The history of film censorship in the United States. The documentary covers the pre-code era, to the 1934 introduction of the Hays Code. This slowly broke down and the MPAA was introduced in 1968.

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Jami Bernard ...
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Alonso Duralde ...
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Bilge Ebiri ...
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Sara Jacobs ...
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Matt Singer ...
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The history of film censorship in the United States. The documentary covers the pre-code era, to the 1934 introduction of the Hays Code. This slowly broke down and the MPAA was introduced in 1968.

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A Revealing Look at Sex in Cinema

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11 January 2008 (Australia)  »

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Miss Silly Meets Mr. Pretension
3 July 2009 | by (Poconos, Pennsylvania) – See all my reviews

This movie has some merit in that it follows the history of sex and censorship in the movies. But ultimately its crap. Much of the film is directors, actors, critics and industry folk opining about censorship, freedom of speech, artistic license, etc. While some of these folks have something to say the overall effect is the same obnoxious, blathering excuse we have heard from prostitutes, pimps, pornographers, etc., since the dawn of time: "The body is beautiful and must be appreciated."....."Sex is natural and we want to be natural"....","Other people should not decide what we can do."..."Freedom of speech is important!", yadda, yadda, yadda. You've heard the same drivel before.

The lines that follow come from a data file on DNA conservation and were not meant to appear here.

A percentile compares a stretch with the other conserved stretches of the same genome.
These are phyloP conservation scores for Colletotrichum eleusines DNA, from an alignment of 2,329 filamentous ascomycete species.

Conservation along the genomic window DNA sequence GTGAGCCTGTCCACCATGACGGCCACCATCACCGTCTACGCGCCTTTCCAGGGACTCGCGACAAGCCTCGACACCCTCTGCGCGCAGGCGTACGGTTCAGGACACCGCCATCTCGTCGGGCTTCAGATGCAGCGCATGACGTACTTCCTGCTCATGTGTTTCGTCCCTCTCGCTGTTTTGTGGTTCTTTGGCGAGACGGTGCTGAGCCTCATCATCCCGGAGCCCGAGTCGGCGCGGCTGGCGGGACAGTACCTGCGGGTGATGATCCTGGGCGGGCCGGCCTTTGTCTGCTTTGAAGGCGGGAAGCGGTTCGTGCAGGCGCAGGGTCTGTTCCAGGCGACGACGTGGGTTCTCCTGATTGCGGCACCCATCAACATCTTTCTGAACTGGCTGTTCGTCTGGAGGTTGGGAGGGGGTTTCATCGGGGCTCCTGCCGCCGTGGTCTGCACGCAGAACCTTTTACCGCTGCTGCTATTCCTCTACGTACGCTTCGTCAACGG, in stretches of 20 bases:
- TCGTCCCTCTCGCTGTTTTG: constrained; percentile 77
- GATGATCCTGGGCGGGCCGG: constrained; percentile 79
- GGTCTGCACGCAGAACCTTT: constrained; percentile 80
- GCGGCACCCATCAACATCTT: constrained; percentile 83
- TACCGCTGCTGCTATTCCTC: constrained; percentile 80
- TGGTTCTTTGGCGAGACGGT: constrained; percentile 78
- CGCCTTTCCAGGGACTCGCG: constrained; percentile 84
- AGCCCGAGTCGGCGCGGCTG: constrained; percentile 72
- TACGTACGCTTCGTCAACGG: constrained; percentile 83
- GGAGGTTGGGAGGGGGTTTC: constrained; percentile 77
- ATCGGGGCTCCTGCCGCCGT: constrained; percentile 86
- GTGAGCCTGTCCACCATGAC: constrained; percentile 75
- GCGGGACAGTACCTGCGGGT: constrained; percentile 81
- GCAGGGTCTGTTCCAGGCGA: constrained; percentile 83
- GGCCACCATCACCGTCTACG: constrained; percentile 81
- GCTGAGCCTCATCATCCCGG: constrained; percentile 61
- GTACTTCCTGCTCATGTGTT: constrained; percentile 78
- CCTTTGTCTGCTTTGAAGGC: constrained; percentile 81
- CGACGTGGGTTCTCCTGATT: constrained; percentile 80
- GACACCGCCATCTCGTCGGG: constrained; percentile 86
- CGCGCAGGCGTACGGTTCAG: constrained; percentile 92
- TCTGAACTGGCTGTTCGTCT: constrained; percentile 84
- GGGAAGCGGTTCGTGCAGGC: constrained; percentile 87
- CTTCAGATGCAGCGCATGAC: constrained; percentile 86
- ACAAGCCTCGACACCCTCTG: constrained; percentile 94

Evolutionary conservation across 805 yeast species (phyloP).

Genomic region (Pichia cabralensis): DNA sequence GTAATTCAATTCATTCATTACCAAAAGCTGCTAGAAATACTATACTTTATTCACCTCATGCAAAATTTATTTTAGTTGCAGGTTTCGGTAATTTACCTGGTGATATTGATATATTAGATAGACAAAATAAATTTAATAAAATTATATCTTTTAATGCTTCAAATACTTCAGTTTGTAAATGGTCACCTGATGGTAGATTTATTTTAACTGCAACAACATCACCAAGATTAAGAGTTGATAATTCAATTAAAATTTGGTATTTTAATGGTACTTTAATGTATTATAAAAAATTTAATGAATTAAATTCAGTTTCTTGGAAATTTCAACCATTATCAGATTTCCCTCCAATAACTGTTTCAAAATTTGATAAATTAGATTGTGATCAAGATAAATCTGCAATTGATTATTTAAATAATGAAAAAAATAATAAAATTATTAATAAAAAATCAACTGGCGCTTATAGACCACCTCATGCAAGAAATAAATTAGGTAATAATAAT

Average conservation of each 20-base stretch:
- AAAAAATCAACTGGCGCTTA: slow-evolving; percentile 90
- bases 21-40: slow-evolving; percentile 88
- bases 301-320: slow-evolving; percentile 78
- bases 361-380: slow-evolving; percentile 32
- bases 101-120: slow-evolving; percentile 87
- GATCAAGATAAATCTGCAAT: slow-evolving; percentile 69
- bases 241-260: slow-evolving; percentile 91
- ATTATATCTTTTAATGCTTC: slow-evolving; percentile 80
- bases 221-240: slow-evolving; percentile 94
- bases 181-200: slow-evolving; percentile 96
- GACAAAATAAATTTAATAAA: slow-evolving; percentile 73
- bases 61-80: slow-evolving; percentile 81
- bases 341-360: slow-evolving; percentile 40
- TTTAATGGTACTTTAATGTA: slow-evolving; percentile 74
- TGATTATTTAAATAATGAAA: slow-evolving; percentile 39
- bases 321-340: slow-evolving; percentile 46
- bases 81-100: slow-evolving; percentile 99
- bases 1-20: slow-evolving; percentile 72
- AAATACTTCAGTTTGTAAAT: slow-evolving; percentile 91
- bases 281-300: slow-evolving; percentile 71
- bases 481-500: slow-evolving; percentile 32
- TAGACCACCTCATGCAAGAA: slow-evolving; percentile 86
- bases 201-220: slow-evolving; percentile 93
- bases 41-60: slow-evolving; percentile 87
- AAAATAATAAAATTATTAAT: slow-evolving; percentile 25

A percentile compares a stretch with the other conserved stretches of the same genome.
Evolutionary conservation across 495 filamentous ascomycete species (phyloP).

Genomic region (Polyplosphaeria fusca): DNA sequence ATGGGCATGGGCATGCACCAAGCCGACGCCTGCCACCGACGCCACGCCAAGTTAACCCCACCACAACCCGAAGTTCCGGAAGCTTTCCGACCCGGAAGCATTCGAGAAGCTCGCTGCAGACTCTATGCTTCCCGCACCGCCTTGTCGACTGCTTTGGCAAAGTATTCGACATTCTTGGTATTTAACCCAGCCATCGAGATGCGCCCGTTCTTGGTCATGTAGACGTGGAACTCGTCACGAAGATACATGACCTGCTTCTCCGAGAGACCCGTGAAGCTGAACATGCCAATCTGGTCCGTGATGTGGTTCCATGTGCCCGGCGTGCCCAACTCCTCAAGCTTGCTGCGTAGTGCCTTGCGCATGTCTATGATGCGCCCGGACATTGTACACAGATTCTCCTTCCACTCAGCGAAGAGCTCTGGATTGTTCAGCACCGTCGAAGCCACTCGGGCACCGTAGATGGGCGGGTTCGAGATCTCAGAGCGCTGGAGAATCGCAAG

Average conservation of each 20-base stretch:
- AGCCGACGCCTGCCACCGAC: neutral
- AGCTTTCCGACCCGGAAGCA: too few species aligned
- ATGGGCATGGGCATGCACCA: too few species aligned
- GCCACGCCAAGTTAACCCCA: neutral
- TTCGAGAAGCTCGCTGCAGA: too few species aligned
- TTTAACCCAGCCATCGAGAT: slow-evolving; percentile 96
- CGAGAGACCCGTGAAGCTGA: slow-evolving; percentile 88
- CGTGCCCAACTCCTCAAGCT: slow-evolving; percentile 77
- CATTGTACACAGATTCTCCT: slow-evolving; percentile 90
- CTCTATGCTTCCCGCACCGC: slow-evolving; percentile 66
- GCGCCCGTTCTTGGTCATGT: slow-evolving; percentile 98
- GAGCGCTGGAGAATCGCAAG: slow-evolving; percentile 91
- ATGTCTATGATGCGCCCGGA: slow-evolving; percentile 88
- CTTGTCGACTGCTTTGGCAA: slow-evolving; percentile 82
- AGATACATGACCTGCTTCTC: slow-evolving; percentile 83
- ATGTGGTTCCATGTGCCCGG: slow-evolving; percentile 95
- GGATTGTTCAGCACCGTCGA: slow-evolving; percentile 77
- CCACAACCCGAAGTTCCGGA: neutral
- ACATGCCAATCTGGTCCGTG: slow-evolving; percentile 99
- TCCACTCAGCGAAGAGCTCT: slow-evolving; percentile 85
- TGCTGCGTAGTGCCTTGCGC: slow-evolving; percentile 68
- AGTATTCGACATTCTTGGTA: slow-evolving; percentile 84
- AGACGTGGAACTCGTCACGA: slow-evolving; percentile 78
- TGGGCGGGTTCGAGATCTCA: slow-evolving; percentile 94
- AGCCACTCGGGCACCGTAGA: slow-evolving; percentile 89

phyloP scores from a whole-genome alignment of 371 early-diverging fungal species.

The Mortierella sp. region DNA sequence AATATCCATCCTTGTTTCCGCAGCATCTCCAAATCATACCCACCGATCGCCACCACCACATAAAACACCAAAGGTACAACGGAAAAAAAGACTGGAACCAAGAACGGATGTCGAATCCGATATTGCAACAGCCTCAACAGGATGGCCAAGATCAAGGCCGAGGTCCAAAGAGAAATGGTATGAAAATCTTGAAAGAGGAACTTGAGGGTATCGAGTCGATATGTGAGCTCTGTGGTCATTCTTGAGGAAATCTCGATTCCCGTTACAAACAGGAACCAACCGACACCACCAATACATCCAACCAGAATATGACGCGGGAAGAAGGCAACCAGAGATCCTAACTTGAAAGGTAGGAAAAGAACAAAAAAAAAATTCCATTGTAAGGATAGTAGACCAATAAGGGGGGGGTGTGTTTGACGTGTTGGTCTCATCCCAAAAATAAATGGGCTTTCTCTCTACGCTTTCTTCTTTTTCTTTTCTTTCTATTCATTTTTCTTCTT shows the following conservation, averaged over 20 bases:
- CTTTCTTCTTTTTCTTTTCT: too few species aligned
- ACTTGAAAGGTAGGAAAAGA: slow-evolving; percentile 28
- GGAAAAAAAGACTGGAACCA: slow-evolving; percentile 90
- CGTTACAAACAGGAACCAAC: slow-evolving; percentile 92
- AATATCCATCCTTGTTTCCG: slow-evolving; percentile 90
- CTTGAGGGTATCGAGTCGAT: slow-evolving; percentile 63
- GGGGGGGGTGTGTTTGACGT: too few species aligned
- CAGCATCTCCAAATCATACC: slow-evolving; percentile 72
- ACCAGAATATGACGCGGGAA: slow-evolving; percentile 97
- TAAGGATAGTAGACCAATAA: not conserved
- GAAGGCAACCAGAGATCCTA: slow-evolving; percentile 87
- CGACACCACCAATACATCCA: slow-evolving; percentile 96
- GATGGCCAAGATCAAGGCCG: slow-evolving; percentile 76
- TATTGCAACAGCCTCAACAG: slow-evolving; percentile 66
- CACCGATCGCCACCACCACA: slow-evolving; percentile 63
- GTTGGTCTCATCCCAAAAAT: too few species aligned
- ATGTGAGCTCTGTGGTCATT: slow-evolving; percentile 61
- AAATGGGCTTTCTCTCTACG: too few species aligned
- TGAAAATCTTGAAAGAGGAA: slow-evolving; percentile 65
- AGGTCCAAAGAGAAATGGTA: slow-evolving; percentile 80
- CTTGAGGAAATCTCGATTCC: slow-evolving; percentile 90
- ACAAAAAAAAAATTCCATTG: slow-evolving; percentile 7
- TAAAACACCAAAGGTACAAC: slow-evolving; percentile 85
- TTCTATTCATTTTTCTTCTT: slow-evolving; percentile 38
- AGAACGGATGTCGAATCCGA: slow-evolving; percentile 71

The impact of the movie clearly implies that censorship is bad, the omnipotent "they" or "big brother" is in control,and that rating systems cannot be fairly or effectively applied. There's little counterpoint. I wanted to say to some of the film's commentators: "Maybe censorship DOES protect our children" (one guy does go into such), "Maybe the 'they' (vague censors) are really US and maybe a majority of us don't care for explicit sex.", "Maybe MOST sex on screen isn't for artistic reasons but to sell tickets.", "Maybe screen sex is popular BECAUSE its a vice; i.e., just because we appear to want something doesn't mean its good!"

Again, the majority of the commentators are interesting and I'm guessing they were edited to fit the film makers intended bleating about liberation. Jami Bernard, however, truly believes she knows who we are, what we think and what is best for us and she epitomizes the problem with this poor documentary. Lets hope somebody does the subject better some time soon.


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